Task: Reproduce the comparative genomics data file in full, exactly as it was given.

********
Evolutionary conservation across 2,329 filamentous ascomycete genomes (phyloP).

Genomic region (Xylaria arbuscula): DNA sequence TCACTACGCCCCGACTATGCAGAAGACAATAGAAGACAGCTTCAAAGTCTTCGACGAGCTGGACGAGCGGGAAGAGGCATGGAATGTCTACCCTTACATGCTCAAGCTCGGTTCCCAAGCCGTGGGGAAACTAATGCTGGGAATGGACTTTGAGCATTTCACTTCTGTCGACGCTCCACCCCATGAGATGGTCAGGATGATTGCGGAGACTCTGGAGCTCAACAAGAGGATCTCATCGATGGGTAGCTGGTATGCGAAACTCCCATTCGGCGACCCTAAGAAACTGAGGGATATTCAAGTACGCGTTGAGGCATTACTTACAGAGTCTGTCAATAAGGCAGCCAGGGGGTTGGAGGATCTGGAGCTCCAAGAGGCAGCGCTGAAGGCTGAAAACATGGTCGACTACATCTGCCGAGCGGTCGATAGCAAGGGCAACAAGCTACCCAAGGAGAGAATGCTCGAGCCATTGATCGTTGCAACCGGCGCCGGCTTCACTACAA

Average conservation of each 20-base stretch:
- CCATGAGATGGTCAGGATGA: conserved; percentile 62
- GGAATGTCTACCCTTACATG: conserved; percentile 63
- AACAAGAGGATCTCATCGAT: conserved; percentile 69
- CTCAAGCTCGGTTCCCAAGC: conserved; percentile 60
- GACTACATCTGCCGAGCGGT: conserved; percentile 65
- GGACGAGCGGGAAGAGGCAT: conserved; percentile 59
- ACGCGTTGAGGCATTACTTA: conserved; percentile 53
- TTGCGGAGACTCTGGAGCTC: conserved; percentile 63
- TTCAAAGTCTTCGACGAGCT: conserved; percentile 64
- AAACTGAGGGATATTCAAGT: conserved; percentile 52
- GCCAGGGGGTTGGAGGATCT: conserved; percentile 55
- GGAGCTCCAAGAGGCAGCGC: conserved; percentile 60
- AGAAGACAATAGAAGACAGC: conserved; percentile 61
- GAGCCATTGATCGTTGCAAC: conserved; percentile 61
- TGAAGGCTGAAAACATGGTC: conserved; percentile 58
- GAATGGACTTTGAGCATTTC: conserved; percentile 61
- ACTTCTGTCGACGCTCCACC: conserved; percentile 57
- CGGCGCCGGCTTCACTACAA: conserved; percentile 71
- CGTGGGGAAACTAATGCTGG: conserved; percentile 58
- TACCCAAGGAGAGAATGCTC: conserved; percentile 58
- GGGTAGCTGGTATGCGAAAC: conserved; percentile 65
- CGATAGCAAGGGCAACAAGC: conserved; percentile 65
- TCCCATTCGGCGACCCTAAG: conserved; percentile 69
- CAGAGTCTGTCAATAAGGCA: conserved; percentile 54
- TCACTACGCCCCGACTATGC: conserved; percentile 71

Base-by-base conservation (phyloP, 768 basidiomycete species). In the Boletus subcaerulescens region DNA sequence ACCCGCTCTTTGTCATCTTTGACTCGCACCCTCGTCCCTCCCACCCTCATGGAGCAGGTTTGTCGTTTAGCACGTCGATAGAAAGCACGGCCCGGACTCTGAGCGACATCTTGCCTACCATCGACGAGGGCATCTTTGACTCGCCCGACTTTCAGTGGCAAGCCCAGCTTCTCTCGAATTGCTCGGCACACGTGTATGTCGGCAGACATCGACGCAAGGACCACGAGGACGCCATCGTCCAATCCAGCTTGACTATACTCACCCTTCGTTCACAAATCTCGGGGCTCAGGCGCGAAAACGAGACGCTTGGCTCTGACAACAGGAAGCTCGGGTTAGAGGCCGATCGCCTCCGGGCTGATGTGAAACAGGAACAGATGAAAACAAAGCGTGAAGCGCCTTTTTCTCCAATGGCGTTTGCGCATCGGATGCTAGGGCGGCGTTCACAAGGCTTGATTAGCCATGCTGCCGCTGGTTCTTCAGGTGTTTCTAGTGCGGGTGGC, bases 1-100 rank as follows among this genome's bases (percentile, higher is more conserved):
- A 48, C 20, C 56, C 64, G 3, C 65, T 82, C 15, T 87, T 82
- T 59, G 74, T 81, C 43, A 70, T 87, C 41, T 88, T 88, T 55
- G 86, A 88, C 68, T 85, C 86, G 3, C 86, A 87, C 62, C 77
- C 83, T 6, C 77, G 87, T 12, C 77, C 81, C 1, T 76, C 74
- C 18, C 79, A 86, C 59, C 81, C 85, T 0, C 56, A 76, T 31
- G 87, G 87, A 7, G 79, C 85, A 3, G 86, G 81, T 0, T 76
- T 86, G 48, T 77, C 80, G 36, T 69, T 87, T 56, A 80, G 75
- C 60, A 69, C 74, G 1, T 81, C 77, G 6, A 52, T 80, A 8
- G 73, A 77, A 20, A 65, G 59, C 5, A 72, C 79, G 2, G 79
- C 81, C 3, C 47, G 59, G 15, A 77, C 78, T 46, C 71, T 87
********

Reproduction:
Evolutionary conservation across 2,329 filamentous ascomycete genomes (phyloP).

Genomic region (Xylaria arbuscula): DNA sequence TCACTACGCCCCGACTATGCAGAAGACAATAGAAGACAGCTTCAAAGTCTTCGACGAGCTGGACGAGCGGGAAGAGGCATGGAATGTCTACCCTTACATGCTCAAGCTCGGTTCCCAAGCCGTGGGGAAACTAATGCTGGGAATGGACTTTGAGCATTTCACTTCTGTCGACGCTCCACCCCATGAGATGGTCAGGATGATTGCGGAGACTCTGGAGCTCAACAAGAGGATCTCATCGATGGGTAGCTGGTATGCGAAACTCCCATTCGGCGACCCTAAGAAACTGAGGGATATTCAAGTACGCGTTGAGGCATTACTTACAGAGTCTGTCAATAAGGCAGCCAGGGGGTTGGAGGATCTGGAGCTCCAAGAGGCAGCGCTGAAGGCTGAAAACATGGTCGACTACATCTGCCGAGCGGTCGATAGCAAGGGCAACAAGCTACCCAAGGAGAGAATGCTCGAGCCATTGATCGTTGCAACCGGCGCCGGCTTCACTACAA

Average conservation of each 20-base stretch:
- CCATGAGATGGTCAGGATGA: conserved; percentile 62
- GGAATGTCTACCCTTACATG: conserved; percentile 63
- AACAAGAGGATCTCATCGAT: conserved; percentile 69
- CTCAAGCTCGGTTCCCAAGC: conserved; percentile 60
- GACTACATCTGCCGAGCGGT: conserved; percentile 65
- GGACGAGCGGGAAGAGGCAT: conserved; percentile 59
- ACGCGTTGAGGCATTACTTA: conserved; percentile 53
- TTGCGGAGACTCTGGAGCTC: conserved; percentile 63
- TTCAAAGTCTTCGACGAGCT: conserved; percentile 64
- AAACTGAGGGATATTCAAGT: conserved; percentile 52
- GCCAGGGGGTTGGAGGATCT: conserved; percentile 55
- GGAGCTCCAAGAGGCAGCGC: conserved; percentile 60
- AGAAGACAATAGAAGACAGC: conserved; percentile 61
- GAGCCATTGATCGTTGCAAC: conserved; percentile 61
- TGAAGGCTGAAAACATGGTC: conserved; percentile 58
- GAATGGACTTTGAGCATTTC: conserved; percentile 61
- ACTTCTGTCGACGCTCCACC: conserved; percentile 57
- CGGCGCCGGCTTCACTACAA: conserved; percentile 71
- CGTGGGGAAACTAATGCTGG: conserved; percentile 58
- TACCCAAGGAGAGAATGCTC: conserved; percentile 58
- GGGTAGCTGGTATGCGAAAC: conserved; percentile 65
- CGATAGCAAGGGCAACAAGC: conserved; percentile 65
- TCCCATTCGGCGACCCTAAG: conserved; percentile 69
- CAGAGTCTGTCAATAAGGCA: conserved; percentile 54
- TCACTACGCCCCGACTATGC: conserved; percentile 71

Base-by-base conservation (phyloP, 768 basidiomycete species). In the Boletus subcaerulescens region DNA sequence ACCCGCTCTTTGTCATCTTTGACTCGCACCCTCGTCCCTCCCACCCTCATGGAGCAGGTTTGTCGTTTAGCACGTCGATAGAAAGCACGGCCCGGACTCTGAGCGACATCTTGCCTACCATCGACGAGGGCATCTTTGACTCGCCCGACTTTCAGTGGCAAGCCCAGCTTCTCTCGAATTGCTCGGCACACGTGTATGTCGGCAGACATCGACGCAAGGACCACGAGGACGCCATCGTCCAATCCAGCTTGACTATACTCACCCTTCGTTCACAAATCTCGGGGCTCAGGCGCGAAAACGAGACGCTTGGCTCTGACAACAGGAAGCTCGGGTTAGAGGCCGATCGCCTCCGGGCTGATGTGAAACAGGAACAGATGAAAACAAAGCGTGAAGCGCCTTTTTCTCCAATGGCGTTTGCGCATCGGATGCTAGGGCGGCGTTCACAAGGCTTGATTAGCCATGCTGCCGCTGGTTCTTCAGGTGTTTCTAGTGCGGGTGGC, bases 1-100 rank as follows among this genome's bases (percentile, higher is more conserved):
- A 48, C 20, C 56, C 64, G 3, C 65, T 82, C 15, T 87, T 82
- T 59, G 74, T 81, C 43, A 70, T 87, C 41, T 88, T 88, T 55
- G 86, A 88, C 68, T 85, C 86, G 3, C 86, A 87, C 62, C 77
- C 83, T 6, C 77, G 87, T 12, C 77, C 81, C 1, T 76, C 74
- C 18, C 79, A 86, C 59, C 81, C 85, T 0, C 56, A 76, T 31
- G 87, G 87, A 7, G 79, C 85, A 3, G 86, G 81, T 0, T 76
- T 86, G 48, T 77, C 80, G 36, T 69, T 87, T 56, A 80, G 75
- C 60, A 69, C 74, G 1, T 81, C 77, G 6, A 52, T 80, A 8
- G 73, A 77, A 20, A 65, G 59, C 5, A 72, C 79, G 2, G 79
- C 81, C 3, C 47, G 59, G 15, A 77, C 78, T 46, C 71, T 87